Cognitive Problems included mental retardation, developmental delays and/or learning disabilities. For children between I year and 3 years of age the Denver Developmental Screening Test (Finkenburg et al., 1975) and/or the Bailey Scales (Bailey, 1967) were used to measure cognitive ability. The Stanford Binet Intelligence Scale, Form L-M (Thorndike, 1974) and the Wechsler Intelligence Scale for Children-Revised (Wechsler, 1974) were utilized to assess children between 3 and 6 years old and 6 and 18 years old, respectively. The California Achievement Test provided data about children's achievement level in school. Deficits were identified in adherence to the test authors' recommendations. Cognitive problems or learning deficits generated referrals to school-based exceptional services (special education programs; early childhood intervention programs, Parent and Child Training teams, and vocational counseling).
Adaptive Behavior Problems reflect an inability to demonstrate personal independence and social adaptive skills expected at the patient's age. Responses from standardized parent(s) and school questionnaires, Vineland Social-Maturity Scales (Doll, 1974), and behavioral observations were used to identify patients with adaptive behavior problems. Behavioral problems generated referrals to mental health or school counselors.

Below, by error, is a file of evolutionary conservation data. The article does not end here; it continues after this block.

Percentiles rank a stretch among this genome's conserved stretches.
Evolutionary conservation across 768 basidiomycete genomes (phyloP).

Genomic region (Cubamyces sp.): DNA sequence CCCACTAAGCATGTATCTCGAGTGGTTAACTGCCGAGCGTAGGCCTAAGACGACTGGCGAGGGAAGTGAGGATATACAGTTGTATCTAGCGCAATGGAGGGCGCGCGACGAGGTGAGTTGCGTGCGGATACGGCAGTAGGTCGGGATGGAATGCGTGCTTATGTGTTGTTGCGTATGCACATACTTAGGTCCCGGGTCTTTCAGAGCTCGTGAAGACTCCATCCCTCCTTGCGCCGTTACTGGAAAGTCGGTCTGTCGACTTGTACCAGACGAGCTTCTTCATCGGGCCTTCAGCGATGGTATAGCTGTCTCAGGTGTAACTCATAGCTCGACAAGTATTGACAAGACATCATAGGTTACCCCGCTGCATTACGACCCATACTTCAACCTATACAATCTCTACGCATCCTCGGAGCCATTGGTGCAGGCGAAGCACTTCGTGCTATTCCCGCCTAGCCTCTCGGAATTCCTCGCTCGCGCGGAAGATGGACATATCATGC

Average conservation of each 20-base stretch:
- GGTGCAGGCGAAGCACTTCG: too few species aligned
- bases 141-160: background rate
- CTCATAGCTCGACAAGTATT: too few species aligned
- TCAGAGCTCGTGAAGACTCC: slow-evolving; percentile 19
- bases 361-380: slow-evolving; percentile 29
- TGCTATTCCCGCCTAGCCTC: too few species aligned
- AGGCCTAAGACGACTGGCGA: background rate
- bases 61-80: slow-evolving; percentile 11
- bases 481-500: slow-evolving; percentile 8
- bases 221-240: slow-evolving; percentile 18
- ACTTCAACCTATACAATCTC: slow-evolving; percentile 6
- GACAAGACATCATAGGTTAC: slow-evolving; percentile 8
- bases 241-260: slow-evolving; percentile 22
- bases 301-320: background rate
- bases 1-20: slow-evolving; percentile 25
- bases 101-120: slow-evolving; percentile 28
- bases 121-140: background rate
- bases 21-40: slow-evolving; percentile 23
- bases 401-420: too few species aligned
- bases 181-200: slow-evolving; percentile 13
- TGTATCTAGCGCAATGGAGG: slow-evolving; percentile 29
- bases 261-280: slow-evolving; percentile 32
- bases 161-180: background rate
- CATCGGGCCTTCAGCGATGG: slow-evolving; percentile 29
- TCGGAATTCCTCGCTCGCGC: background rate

Emotional Stability include issues relating to personality factors and self-concept. Personality assessment tools included the Primary Self-Concept Inventory (Muller and Leonetti, 1974) and the Piers-Harris Self-Concept Scale (Piers, 1984) for primary and secondary school age children, respectively. Standardized school and parental reports, and interview data developed by the Oral Facial Program were also utilized to measure emotional stability. Problems related to emotional stability generated referrals to mental health or school Counselors.
Family Instability was defined as problems specifically related to the birth defect (i.e. unresolved guilt, sibling social work, school and parental reports, psychological interview, and behavioral observations. Consensus by the team members was obtained before referrals were carried out. Family problems typically generated referrals to social work agencies, mental health counselors and support groups.